*When “the LORD sent out a great wind into the sea, and there was a mighty tempest in the sea, so that the ship was like to be broken,” Jonah did not pray. In fact, he was sleeping through the storm while the mariners prayed to their pagan gods (1:5).
*When the shipmaster came to Jonah, and said unto him, “What meanest thou, O sleeper? Arise, call upon thy God,” there is no indication that Jonah prayed (1:6).
Interestingly, Jonah 1:14 tells us that the heathen sailors “cried unto the LORD,” but there is no record of Jonah praying. Jonah 1:17 says, “Now the LORD had prepared a great fish to swallow up Jonah. And Jonah was in the belly of the fish three days and three nights.” Then we are told, “Then Jonah prayed unto the LORD his God out of the fish’s belly” (2:1). Finally, Jonah prayed. Some Christians only pray when they are in trouble.
Sometimes God has get our attention to really seek him in prayer. And we need no special carpet to pray. No special beads, no particular direction, no particular posture, and no special attention from others.
Like Jonah, you may pray for deliverance from a trial, but God may give you endurance to go through it. "Deliver us from evil" (Matthew 6:13). In this world, this prayer is always relevant. In the next world, we will never pray this.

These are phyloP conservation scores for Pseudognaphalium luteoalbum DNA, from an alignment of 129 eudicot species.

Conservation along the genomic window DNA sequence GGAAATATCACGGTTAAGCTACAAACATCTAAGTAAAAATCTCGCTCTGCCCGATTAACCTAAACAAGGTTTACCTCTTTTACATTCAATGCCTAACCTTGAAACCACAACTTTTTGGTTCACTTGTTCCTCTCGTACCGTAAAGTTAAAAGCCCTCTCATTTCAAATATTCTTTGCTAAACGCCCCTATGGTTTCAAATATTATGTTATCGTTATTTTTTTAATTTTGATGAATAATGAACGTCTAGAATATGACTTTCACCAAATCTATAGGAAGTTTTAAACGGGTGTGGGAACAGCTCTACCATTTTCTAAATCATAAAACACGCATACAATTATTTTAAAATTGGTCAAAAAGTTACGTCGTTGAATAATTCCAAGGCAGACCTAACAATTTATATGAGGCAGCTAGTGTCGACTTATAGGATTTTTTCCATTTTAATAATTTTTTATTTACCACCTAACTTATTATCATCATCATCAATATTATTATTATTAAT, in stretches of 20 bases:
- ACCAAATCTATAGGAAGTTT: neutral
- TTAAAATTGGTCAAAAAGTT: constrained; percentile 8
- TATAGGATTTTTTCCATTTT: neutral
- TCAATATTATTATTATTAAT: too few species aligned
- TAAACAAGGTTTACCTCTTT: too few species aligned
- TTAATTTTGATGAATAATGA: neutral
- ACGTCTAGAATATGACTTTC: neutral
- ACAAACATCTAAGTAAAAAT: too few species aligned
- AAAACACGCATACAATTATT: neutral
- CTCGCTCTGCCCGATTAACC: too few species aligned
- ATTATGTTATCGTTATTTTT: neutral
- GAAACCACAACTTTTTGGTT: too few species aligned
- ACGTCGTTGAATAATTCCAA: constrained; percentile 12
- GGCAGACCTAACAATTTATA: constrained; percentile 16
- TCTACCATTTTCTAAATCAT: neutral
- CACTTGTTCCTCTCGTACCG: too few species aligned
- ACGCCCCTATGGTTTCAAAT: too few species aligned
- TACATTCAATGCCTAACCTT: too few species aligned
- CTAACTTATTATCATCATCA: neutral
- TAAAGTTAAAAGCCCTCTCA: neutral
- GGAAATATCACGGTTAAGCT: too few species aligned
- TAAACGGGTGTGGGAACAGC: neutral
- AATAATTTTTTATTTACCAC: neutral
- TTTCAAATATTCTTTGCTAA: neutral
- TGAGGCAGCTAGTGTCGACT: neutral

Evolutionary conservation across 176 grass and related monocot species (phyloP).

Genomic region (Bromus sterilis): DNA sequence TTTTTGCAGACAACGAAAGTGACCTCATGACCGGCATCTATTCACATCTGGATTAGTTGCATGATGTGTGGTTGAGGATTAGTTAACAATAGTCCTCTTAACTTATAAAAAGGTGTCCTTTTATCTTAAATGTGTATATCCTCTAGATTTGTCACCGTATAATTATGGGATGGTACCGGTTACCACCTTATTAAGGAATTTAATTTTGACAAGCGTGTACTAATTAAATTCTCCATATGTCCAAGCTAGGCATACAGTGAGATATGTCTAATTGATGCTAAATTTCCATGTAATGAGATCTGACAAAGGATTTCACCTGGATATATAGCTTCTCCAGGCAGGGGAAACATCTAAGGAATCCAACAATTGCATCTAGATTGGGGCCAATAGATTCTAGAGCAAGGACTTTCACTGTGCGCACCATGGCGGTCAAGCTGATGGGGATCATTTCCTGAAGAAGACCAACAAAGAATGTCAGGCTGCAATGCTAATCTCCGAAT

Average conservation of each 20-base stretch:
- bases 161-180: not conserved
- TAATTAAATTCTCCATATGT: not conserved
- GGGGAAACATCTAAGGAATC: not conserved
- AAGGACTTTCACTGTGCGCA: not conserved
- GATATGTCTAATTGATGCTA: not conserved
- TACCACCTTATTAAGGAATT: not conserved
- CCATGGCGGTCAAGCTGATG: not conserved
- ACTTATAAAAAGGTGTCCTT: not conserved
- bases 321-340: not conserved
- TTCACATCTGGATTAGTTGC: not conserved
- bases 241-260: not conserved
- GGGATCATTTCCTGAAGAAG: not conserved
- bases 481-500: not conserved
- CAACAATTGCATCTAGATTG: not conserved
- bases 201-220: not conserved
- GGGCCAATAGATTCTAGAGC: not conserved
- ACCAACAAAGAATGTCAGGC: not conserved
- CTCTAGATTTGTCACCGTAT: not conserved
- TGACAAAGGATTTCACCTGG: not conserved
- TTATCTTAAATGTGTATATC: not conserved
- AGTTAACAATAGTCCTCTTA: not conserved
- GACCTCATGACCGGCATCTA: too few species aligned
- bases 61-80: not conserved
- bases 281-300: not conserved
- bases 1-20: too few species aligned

If morning prayer is a foreign habit. Stop and pray for one minute with the Lord's Prayer as your guide. Repeat tomorrow. In striving to pray more often on every occasion, pray prior to each time you send an email, post a tweet or make a call. It's a good habit.
(A good Saturday evening habit in worship preparation is to pray for your pastors. It makes us less critical and better worshipers/listeners.)
Father, as we pray this prayer this morning, we first want to thank you that you alone hear prayer. Help us remember that prayer is not a schedule appointment with a busy executive. It's quality time with a loving Father--all by grace. Lord, let our prayer lives be so developed before the storms hit that when the storms hit we are just walking in a normal, albeit different, day. And thank you that your Son, Jesus Christ, never stops praying for us as our mediator! In Jesus' name alone we pray. Amen.